Improved techniques for hearing evaluation and the objective verification of assistive devices. The basic tool for hearing evaluation is the behavioural audiogram which measures the audibility of simple pure tone stimuli throughout the range at which speech normally occurs. The audiogram does not however, tell us how well a person understands sounds or encodes the features of complex sounds. This research will develop new ways to assess complex sound processing, both behaviourally and electrophysiologically, and ways to verify the effectiveness of assistive listening devices. Work will refine a clinical psychoacoustic test system, link behavioural and electrophysiologic measures so as to promote earlier identification and treatment, and link assistive listening devices and diagnostic technologies to aid device verification.
Acceptance of hearing technologies. An individual will only benefit from a device aimed at helping them if they seek out and purchase that device and if they are happy with the quality of the sound from the device and if they are given appropriate long term support for using that device. This work examines device use and how it can be promoted. The aim is to improve the long-term success of individuals with hearing loss who use assistive devices.
Hearing accessibility of communication environments. While much attention has recently been paid to communication environments for children in classrooms, relatively little attention is paid to communication in the workplace and in vehicles, in spite of the importance of both. Projects focus on the determinants of hearing accessibility in the workplace and how to quantify and then improve communication in vehicles.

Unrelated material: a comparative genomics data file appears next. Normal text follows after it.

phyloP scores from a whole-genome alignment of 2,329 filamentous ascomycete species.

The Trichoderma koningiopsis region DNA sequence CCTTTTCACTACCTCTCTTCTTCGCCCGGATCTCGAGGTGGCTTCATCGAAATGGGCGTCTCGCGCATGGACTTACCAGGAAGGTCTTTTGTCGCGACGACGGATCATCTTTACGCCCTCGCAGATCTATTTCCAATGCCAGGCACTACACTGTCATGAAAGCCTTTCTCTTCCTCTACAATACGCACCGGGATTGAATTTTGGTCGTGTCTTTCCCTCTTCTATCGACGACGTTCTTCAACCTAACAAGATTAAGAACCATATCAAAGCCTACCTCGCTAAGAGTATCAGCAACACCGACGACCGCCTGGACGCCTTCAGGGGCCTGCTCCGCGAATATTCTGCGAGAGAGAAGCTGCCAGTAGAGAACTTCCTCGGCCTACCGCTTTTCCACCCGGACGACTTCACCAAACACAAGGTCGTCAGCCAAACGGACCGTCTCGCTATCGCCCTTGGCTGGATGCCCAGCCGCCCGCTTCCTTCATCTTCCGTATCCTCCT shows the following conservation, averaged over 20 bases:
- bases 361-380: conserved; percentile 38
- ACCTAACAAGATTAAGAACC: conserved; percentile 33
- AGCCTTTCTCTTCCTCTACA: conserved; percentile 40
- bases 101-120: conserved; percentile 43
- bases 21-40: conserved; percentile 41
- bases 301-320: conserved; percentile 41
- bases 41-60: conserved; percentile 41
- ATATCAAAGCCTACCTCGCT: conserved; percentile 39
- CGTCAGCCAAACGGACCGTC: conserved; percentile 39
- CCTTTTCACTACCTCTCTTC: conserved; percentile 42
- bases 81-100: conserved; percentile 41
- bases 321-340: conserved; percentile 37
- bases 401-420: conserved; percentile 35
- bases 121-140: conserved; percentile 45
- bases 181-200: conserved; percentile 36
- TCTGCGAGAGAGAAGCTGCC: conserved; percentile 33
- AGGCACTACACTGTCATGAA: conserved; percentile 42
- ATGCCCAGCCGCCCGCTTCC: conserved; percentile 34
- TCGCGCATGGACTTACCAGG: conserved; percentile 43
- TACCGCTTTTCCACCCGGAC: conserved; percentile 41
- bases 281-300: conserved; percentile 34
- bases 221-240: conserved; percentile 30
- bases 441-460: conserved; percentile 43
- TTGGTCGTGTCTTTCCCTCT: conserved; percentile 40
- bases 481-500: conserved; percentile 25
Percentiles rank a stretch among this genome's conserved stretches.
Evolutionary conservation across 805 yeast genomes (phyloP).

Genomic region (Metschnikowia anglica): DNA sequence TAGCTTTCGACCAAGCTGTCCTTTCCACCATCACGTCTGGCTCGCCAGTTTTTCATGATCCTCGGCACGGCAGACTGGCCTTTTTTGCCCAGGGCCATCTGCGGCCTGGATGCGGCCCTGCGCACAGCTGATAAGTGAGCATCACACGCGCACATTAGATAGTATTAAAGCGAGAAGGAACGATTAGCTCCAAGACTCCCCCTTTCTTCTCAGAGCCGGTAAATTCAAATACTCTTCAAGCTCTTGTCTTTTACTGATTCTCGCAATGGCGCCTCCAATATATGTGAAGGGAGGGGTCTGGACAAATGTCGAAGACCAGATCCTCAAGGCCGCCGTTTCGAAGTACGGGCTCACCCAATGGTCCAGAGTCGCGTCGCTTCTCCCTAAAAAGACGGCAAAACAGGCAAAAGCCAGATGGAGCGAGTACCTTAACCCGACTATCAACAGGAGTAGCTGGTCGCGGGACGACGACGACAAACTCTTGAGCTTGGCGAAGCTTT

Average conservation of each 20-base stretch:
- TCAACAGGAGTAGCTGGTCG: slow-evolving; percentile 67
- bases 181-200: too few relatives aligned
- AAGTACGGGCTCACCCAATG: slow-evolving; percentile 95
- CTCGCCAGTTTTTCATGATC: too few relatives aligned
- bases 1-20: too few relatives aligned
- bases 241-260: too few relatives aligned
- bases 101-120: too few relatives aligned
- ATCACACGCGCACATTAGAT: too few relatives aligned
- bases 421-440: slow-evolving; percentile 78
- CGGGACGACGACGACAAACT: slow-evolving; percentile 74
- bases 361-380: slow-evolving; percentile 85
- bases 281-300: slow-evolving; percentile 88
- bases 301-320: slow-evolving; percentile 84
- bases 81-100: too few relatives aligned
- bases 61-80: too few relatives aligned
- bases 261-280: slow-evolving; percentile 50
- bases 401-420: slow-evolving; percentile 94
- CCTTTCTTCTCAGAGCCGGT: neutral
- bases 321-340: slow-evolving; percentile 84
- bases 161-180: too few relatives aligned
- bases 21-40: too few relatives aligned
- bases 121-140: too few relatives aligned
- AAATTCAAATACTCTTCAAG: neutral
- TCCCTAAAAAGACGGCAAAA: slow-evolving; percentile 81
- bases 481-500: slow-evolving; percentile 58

Development of a Translational Research Unit. This Unit will provide access to research protocols, trained staff to tailor protocols to specific industrial needs and complete the data collection, expertise in data analysis, and access to large clinical populations. The goal is to link researchers and industry developers so that new technologies can be developed and evaluated more quickly and effectively.
Binaural assistive listening devices. Assistive listening devices aim to restore speech perception but their benefits in restoring auditory spatial perception are somewhat more limited and less well understood. Good binaural hearing is essential for accurate sound localization and speech perception in noisy environments. This research examines the effect of providing binaural device fittings and how to best fit those devices so as to improve spatial hearing while still providing good speech perception. Research will also examine user satisfaction with binaural fittings and how that may change over time.
For more information about M.Sc. and Ph.D. (Hearing Science) studies in the Health and Rehabilitation Sciences graduate program, please see: http://www.uwo.ca/fhs/health_rehab_sci/ or contact Dr. M. Cheesman (email@example.com).
Phonak Symposium in Pediatric Audiology
The National Centre for Audiology is proud
to host the Phonak Symposium in Pediatric Audiology
presentation by Blake Papsin (Director, Cochlear Implant
Program, Toronto's Hospital for Sick Children, and Associate
Professor, Otolaryngology - Head & Neck Surgery, U of
Toronto) on Friday, November 23, 2007 from 2:30-4:00
Dr. Scollie awarded the Early Researcher
Dr. Susan Scollie, a principal
investigator at the National Centre for Audiology has been
awarded the Early Researcher award from the province of